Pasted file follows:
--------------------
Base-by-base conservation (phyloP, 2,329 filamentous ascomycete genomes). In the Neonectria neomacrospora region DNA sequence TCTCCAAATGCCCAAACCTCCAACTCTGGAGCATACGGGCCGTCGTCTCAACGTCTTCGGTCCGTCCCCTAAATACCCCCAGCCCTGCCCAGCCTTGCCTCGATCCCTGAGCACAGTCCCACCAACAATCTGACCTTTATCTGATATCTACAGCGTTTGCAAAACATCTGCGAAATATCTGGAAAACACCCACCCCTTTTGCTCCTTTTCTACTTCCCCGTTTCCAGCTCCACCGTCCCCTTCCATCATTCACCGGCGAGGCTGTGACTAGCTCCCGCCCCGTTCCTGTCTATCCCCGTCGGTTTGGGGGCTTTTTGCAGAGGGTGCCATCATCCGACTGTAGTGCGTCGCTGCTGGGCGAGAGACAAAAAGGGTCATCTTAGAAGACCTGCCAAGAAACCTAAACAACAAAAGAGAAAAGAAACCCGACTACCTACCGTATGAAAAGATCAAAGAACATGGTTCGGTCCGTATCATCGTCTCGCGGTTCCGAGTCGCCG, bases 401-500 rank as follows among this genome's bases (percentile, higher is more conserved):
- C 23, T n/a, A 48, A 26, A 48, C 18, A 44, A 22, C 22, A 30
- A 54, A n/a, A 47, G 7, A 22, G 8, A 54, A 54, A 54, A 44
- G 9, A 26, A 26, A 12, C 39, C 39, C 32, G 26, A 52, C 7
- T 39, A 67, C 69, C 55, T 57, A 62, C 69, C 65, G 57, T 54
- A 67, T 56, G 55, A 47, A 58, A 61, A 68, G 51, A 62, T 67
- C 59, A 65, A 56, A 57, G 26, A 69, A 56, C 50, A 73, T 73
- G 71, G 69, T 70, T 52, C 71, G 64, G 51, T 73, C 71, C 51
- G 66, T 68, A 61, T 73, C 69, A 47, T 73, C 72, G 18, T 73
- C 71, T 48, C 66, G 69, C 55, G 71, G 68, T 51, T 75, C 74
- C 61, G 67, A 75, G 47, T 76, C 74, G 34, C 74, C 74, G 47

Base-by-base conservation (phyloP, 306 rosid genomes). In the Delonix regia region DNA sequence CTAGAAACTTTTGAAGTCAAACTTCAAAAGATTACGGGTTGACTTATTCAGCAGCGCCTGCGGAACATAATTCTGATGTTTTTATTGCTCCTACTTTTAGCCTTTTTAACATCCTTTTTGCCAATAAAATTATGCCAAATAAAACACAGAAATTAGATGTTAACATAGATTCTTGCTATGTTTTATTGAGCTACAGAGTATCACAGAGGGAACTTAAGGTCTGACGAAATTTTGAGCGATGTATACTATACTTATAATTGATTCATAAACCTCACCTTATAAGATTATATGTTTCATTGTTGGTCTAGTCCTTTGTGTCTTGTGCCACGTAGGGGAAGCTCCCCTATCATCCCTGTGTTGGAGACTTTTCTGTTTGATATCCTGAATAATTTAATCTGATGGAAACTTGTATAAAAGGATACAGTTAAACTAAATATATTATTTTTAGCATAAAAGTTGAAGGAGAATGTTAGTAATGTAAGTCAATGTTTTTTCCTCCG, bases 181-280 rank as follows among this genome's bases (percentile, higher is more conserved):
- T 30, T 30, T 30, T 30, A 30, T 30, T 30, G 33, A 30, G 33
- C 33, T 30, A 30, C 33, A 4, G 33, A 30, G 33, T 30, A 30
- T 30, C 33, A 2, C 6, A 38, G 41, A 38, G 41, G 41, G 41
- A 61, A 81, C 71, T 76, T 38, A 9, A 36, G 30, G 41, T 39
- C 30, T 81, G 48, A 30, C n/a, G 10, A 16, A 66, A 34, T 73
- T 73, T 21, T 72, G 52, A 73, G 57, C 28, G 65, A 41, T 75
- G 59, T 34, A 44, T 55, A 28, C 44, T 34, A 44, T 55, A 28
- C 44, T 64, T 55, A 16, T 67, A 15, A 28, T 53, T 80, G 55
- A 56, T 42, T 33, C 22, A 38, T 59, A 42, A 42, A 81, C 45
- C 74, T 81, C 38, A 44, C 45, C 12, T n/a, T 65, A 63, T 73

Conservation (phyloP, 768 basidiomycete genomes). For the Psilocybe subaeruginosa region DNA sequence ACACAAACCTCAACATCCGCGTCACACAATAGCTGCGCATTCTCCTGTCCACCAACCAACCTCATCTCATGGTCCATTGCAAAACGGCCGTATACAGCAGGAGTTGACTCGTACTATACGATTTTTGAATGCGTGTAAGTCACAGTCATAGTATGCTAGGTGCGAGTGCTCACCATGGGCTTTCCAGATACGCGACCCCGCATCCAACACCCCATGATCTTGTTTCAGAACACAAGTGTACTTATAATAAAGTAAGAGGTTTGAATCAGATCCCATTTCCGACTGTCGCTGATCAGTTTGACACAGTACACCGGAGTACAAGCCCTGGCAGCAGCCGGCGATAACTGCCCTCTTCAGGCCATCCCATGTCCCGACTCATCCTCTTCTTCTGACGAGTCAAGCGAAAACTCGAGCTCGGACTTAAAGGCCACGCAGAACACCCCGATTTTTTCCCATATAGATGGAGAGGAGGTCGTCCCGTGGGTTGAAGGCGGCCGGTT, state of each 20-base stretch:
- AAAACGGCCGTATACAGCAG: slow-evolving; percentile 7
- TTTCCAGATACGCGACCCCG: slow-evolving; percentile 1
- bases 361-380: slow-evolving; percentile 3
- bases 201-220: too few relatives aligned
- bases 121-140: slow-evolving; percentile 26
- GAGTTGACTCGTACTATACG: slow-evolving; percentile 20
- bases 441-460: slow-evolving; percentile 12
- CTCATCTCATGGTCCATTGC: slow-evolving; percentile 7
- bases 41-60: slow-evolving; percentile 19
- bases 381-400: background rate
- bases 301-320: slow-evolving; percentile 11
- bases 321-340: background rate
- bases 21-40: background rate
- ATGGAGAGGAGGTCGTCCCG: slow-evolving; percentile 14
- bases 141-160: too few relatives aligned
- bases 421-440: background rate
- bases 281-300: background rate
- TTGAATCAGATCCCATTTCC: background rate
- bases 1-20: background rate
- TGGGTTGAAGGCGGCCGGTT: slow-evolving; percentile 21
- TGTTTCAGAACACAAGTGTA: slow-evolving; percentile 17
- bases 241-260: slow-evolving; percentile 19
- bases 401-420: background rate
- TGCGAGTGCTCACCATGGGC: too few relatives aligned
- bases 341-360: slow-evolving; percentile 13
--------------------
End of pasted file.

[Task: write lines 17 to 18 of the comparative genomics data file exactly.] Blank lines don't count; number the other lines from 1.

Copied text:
- C 30, T 81, G 48, A 30, C n/a, G 10, A 16, A 66, A 34, T 73
- T 73, T 21, T 72, G 52, A 73, G 57, C 28, G 65, A 41, T 75